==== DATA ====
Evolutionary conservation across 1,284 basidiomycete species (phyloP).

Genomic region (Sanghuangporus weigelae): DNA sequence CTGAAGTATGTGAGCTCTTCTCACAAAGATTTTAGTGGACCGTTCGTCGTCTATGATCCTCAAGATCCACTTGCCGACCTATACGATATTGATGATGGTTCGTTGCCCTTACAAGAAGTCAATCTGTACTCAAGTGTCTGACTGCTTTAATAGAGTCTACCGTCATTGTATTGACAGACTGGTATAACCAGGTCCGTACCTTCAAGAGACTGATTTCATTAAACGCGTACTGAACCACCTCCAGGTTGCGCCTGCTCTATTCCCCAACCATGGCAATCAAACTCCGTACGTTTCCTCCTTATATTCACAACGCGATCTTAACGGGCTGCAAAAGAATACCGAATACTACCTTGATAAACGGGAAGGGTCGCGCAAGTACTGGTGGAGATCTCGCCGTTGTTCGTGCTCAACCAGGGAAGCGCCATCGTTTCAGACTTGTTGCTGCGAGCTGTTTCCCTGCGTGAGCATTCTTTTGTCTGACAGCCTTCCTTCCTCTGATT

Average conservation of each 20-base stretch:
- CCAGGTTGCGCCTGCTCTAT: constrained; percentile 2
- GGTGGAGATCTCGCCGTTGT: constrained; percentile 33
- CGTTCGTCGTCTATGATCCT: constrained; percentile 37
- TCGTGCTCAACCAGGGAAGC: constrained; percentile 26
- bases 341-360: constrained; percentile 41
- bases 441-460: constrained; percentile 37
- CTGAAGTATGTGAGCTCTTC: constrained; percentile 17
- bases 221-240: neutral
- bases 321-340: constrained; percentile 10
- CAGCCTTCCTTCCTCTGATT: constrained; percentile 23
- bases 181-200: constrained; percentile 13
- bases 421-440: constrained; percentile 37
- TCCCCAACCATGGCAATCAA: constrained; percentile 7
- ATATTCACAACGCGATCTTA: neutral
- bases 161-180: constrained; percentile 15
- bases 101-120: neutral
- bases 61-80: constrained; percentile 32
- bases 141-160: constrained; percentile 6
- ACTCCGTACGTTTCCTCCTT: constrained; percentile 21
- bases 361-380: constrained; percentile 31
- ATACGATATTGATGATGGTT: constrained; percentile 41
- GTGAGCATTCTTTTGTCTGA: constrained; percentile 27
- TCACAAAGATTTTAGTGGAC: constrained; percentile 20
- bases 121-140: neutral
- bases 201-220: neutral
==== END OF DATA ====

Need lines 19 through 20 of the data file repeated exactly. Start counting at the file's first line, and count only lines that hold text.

- bases 101-120: neutral
- bases 61-80: constrained; percentile 32